Humorist, best-selling author and National Public Radio "This American Life" essayist David Sedaris will visit Buffalo for a brief book talk and reading, followed by a question-and-answer session, beginning promptly at 6 p.m. on Friday, June 6th at Talking Leaves Books, 3158 Main Street in Buffalo.
Following the talk, which is a ticketed event and limited to 125 persons (tickets are available with the purchase of any one of Sedaris's books from Talking Leaves at any time between now and June 6th at no additional charge), Sedaris will sign any books that he has authored in an event beginning at 7 p.m. at Talking Leaves that is free and open to the general public.
Sedaris is on an unusual nationwide tour in support of independent bookstores in conjunction with the paperback release of his most recent collection of essays "Let's Explore Diabetes with Owls" by Little, Brown and Company. Last October, he appeared as a guest in the University at Buffalo's Center for the Arts Speakers Series when the book was released in hardcover.
Sedaris is the author of nine collections of short stories and essays including his earlier books "Barrel Fever" (1994), "Me Talk Pretty One Day" (2000), "Dress Your Family in Corduroy and Denim" (2004) and "When You Are Engulfed in Flames" (2008). He has had over 40 of his stories and essays published in The New Yorker magazine since 1994, and over 50 of his radio essays have been featured on "This American Life" and other National Public Radio broadcasts since his "Santaland Diaries" was first aired on December 23, 1992.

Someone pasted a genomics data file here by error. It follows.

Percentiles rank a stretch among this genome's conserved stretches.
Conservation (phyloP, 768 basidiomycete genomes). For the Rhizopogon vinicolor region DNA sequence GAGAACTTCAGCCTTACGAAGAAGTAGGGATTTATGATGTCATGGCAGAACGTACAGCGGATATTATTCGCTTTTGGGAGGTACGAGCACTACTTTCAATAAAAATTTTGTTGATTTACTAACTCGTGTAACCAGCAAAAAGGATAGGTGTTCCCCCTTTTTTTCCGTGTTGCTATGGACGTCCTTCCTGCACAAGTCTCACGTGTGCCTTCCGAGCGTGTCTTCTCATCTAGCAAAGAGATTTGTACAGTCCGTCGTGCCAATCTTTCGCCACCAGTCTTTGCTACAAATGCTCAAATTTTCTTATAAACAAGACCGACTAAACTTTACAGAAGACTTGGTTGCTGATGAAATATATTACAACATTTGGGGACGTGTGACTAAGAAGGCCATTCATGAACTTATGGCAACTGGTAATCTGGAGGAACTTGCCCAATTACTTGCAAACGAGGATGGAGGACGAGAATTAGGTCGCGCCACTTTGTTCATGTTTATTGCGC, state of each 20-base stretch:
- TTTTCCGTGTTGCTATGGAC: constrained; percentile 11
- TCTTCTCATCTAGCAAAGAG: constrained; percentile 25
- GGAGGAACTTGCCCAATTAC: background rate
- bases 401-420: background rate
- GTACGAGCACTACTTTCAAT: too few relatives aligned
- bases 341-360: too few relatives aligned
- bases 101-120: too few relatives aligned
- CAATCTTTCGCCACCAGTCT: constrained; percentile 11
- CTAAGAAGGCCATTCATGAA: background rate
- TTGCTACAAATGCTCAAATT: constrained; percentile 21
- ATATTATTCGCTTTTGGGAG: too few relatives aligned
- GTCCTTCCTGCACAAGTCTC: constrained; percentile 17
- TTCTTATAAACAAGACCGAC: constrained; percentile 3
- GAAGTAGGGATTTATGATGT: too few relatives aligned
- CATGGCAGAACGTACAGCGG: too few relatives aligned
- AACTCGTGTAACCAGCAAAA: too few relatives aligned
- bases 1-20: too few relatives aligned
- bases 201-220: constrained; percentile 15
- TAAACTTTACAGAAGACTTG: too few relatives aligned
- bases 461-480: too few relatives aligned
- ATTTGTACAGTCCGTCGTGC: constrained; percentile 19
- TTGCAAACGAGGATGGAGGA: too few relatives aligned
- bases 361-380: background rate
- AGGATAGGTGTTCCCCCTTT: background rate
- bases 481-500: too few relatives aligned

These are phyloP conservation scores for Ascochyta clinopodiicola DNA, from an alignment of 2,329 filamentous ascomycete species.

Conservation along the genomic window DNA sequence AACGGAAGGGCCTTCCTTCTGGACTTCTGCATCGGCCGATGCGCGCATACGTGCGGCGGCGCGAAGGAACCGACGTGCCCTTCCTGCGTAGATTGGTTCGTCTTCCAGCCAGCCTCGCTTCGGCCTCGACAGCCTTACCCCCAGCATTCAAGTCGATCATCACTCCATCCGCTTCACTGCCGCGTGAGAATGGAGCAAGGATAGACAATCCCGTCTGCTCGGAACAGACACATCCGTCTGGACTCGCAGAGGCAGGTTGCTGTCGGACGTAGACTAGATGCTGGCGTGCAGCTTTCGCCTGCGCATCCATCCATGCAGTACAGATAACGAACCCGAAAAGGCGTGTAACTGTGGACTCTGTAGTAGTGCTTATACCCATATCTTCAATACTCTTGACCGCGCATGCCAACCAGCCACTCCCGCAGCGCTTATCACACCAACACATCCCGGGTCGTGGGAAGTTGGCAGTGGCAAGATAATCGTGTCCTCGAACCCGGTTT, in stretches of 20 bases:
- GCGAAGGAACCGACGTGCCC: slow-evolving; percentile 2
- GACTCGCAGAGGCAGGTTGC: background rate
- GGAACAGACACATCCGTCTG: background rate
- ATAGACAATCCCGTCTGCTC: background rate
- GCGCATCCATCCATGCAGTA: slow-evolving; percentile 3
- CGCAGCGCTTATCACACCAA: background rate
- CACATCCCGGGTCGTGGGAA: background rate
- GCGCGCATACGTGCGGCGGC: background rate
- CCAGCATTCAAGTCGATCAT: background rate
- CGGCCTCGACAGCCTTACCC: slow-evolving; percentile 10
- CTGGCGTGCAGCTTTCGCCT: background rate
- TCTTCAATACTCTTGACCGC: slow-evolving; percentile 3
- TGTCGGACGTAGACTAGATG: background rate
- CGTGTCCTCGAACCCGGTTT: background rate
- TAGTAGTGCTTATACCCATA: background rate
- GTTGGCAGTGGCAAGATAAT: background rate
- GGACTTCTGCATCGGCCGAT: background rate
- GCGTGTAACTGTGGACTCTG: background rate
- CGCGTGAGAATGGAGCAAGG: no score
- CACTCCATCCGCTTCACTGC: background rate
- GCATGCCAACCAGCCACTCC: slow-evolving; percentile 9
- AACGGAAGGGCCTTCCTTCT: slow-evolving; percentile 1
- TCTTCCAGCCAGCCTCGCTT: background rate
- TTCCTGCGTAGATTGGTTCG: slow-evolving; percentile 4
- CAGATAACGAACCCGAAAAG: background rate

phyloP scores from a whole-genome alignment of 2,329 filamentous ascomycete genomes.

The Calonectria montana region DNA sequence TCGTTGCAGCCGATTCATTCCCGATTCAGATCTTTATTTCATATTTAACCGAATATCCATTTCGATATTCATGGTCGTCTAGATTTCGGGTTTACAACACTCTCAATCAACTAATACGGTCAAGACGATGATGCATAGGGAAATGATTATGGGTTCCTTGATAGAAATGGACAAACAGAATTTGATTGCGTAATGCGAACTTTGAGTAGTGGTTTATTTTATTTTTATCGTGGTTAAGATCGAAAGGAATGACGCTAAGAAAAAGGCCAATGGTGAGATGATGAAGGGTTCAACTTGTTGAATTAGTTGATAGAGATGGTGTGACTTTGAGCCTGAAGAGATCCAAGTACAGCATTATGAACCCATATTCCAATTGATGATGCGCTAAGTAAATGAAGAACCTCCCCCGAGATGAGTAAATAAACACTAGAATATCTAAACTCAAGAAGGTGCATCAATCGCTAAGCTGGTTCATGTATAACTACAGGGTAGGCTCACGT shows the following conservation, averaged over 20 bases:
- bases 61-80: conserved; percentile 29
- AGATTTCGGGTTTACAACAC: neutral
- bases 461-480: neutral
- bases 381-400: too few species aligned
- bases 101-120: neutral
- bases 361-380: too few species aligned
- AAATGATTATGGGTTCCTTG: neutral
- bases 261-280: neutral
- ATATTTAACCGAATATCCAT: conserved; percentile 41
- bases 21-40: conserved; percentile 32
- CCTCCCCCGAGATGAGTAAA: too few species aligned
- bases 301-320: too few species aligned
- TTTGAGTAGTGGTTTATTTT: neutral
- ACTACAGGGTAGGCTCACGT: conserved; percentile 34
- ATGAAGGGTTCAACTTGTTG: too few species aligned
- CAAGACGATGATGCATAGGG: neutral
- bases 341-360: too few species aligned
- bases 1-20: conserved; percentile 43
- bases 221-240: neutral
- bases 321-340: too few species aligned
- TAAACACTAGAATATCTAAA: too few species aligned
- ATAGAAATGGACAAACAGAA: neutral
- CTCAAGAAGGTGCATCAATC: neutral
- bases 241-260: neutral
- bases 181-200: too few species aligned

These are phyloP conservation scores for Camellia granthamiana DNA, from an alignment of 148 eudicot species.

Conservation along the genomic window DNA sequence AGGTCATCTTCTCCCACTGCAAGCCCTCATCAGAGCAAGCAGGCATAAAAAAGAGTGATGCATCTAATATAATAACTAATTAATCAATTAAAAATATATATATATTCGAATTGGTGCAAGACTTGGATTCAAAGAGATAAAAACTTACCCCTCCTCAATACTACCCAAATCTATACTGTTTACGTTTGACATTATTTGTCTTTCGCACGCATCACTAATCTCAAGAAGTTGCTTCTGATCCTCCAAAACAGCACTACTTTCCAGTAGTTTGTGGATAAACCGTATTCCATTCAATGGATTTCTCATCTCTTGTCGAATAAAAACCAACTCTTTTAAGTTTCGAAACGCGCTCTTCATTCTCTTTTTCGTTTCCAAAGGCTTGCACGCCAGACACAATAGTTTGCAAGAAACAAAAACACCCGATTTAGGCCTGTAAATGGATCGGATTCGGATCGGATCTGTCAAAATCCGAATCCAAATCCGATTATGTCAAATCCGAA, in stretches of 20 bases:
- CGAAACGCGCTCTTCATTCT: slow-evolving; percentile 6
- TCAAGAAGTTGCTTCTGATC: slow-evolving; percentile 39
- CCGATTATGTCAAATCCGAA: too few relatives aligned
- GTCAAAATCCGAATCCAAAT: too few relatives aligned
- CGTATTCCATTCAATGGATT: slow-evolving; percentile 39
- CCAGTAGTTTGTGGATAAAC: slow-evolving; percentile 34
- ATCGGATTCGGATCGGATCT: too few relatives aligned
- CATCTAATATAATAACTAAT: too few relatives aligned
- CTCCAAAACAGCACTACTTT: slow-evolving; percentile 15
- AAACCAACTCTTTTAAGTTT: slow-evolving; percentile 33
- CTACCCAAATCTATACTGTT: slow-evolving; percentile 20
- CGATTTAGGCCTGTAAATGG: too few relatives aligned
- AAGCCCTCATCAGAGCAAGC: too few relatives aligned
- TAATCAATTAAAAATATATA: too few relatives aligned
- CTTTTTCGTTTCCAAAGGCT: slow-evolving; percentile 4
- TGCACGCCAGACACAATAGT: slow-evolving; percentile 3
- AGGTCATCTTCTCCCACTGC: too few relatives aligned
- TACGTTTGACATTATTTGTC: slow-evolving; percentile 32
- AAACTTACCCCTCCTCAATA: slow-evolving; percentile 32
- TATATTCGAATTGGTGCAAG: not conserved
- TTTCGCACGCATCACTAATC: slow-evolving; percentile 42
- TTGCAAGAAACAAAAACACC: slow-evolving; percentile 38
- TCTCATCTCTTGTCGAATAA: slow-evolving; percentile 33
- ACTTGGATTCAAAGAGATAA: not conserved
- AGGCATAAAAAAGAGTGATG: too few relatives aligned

In recent years, the question of whether Sedaris's work should be published and broadcast as nonfiction, fiction, or some comic-effect driven combination of the two has been raised by several critical commentators, most notably Alex Heard in a 2007 article ("This American Lie") in The New Republic that fact-checked several of the essays in Sedaris's 1997 collection "Naked." While many critics concede that Sedaris does not purport to be a journalist, and that he freely admits to comic exaggeration, embellishment, and occasional outright invention in his essays (all of which his readers implicitly understand and accept as fictive techniques), they also point out that his work might not nearly sell as well, or be as popular as it is with public radio audiences were it marketed as fiction.
In 2012, prompted by a "This American Life" episode featuring writer Mike Daisey's monologue "The Agony and the Ecstasy of Steve Jobs" that the program's producers and NPR were forced to retract, the network reclassified "Santaland Diaries" and several other Sedaris pieces as fiction, and indicated that it would fact-check his future contributions to "This American Life."
For additional information on the Sedaris talk and book signing, contact Talking Leaves Books at either its Main Street (716-837-8554) or 951 Elmwood Avenue (716-884-9524) location.